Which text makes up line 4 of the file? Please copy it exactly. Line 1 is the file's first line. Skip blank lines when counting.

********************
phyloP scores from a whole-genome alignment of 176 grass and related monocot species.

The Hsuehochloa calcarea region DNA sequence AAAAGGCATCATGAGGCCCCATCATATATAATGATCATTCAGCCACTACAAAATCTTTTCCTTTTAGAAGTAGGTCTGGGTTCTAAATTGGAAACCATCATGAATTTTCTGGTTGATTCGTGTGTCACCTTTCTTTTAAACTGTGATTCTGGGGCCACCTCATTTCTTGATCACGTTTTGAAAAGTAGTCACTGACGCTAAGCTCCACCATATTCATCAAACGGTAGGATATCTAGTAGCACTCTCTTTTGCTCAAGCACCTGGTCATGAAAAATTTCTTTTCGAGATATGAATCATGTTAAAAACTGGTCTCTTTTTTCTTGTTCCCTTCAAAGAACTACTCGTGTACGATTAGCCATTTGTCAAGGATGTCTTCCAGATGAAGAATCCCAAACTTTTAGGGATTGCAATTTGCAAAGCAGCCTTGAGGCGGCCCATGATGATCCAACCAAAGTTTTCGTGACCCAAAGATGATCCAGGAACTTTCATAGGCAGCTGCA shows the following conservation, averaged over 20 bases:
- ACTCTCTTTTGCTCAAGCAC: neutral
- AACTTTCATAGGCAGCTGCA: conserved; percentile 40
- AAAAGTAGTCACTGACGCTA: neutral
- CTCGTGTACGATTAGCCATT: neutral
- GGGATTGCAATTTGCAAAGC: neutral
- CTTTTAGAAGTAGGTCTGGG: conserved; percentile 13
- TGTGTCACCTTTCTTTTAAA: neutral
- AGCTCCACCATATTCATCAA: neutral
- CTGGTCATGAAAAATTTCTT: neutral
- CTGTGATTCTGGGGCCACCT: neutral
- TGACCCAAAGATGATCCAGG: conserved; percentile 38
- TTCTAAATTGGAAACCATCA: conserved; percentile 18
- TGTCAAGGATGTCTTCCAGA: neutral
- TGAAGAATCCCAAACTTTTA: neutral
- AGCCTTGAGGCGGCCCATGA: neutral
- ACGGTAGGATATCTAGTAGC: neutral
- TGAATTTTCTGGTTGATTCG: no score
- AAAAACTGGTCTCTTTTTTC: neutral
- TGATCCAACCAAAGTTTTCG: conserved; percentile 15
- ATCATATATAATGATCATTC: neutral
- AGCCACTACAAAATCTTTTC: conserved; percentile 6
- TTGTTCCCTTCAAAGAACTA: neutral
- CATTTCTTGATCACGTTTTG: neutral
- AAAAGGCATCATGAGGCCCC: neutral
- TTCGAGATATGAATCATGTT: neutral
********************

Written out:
- AACTTTCATAGGCAGCTGCA: conserved; percentile 40